Sep 22 2022
Reading Time: 3 minutes
By: Melissa Kozak, RN, BSN, President & Co-Founder, CitusHealth
In this blog series, our CitusHealth employees share personal stories about their experiences having family members and loved ones in home-based or residential care—and how technology could have led to more positive outcomes.
I have a close family member who lives in a long-term brain injury facility. As their primary caretaker and power of attorney, I would make frequent visits to see them in person before COVID-19. Like many experienced during the pandemic, nursing homes went into massive shutdowns. And for those like me with a loved one in residence in a facility, they were quarantined to their rooms and unable to visit with family and caregivers.
Daily recreational activities shut down, visitors weren’t allowed, and residents were confined to their rooms for over a year. My family member didn’t have a cell phone at the time, so I had to rely on calling staff on their floor to get in touch. The problem with that was the staffing shortage made it near impossible to get through. I would call every 15 minutes all day just to try to get one staff member to pick up the phone. It was near impossible to get through to a staff member every day, keeping me from providing the emotional support needed during that difficult time.
After about a year, the facility allowed window visits, where they would escort patients to the main level for family members to see each other through a large pane of glass while talking on the phone. These were challenging visits, particularly due to the brain injury, my family member would get frustrated not fully understanding what was happening and not hearing well.
Shining a light on the need for innovation
During this time, I thought about a solution like CitusHealth and how beneficial it would’ve been to securely message the care team as well as other stakeholders like occupational therapy, speech therapy, dieticians, and others. Patient discussion groups (PDGs) would have allowed these different disciplines to interact with one another to help ensure better care for my family member.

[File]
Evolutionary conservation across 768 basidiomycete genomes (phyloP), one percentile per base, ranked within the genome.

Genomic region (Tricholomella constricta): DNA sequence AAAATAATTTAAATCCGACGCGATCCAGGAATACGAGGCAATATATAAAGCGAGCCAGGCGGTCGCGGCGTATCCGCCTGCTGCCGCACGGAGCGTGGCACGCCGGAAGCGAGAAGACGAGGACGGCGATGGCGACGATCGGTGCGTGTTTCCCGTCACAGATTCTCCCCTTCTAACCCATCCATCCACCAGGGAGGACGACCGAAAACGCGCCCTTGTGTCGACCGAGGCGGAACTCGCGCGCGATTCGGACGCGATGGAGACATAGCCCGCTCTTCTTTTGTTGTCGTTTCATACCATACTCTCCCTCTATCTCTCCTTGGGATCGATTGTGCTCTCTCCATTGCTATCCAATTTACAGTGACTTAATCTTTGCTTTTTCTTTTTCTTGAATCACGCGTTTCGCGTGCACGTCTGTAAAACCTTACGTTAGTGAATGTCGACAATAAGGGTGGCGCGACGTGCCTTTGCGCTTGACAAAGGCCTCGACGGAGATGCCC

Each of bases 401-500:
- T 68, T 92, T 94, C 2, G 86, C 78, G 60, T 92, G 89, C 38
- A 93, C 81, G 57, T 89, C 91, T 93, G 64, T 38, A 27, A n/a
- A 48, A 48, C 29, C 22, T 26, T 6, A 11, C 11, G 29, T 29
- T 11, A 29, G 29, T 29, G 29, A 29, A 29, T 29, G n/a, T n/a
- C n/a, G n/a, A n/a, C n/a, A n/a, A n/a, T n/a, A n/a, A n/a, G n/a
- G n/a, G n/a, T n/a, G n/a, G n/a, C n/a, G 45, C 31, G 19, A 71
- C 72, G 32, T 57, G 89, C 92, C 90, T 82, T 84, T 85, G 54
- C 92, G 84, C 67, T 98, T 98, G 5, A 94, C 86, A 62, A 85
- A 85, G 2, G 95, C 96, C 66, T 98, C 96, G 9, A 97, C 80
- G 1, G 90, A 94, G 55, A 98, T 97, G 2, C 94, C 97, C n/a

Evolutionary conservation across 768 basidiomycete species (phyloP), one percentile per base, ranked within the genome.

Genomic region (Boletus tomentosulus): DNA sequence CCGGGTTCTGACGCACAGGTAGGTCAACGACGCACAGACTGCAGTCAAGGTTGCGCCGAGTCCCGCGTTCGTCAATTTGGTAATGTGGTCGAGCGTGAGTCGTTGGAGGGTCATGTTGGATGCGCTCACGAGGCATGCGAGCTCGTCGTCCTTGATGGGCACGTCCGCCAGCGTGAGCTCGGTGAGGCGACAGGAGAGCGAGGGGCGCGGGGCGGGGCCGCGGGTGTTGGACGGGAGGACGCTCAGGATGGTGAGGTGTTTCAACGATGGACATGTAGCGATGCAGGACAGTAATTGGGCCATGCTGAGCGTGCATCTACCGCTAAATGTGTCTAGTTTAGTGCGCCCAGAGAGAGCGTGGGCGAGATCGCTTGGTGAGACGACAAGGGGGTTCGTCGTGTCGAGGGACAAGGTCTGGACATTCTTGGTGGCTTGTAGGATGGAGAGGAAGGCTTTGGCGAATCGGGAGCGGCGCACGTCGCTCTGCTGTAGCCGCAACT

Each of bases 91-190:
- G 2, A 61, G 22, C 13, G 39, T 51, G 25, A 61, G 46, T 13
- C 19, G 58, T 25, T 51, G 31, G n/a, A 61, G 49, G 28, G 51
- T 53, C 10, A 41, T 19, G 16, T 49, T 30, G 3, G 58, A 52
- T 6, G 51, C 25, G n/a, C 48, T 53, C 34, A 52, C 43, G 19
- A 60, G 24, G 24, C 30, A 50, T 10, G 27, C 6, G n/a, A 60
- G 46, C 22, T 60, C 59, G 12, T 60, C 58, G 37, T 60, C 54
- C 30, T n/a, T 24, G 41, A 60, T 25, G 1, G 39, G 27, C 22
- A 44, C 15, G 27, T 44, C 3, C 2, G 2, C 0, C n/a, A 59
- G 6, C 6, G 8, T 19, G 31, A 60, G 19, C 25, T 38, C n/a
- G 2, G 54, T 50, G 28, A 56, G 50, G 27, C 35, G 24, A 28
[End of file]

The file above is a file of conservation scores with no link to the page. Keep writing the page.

Video chat would have also allowed for more emotional support during such long times of isolation.
Collaboration can lead to better outcomes
The lack of ability to work cohesively with the care team around the facility caused frustration due to poor nutrition communication and poor communication with me as the power of attorney. Finding ways to drive collaboration and modernize communication with the right digital tools could have avoided this kind of failure.
Bringing CitusHealth to the market has transformed the way care teams, patients, and families collaborate. And while my family member didn’t have a positive care experience during this time, I’m hopeful knowing that our innovative approach to connected care will contribute to better outcomes moving forward.
Request a demo today and we’ll show you the difference CitusHealth can make for more collaborative, cohesive care in the home and beyond.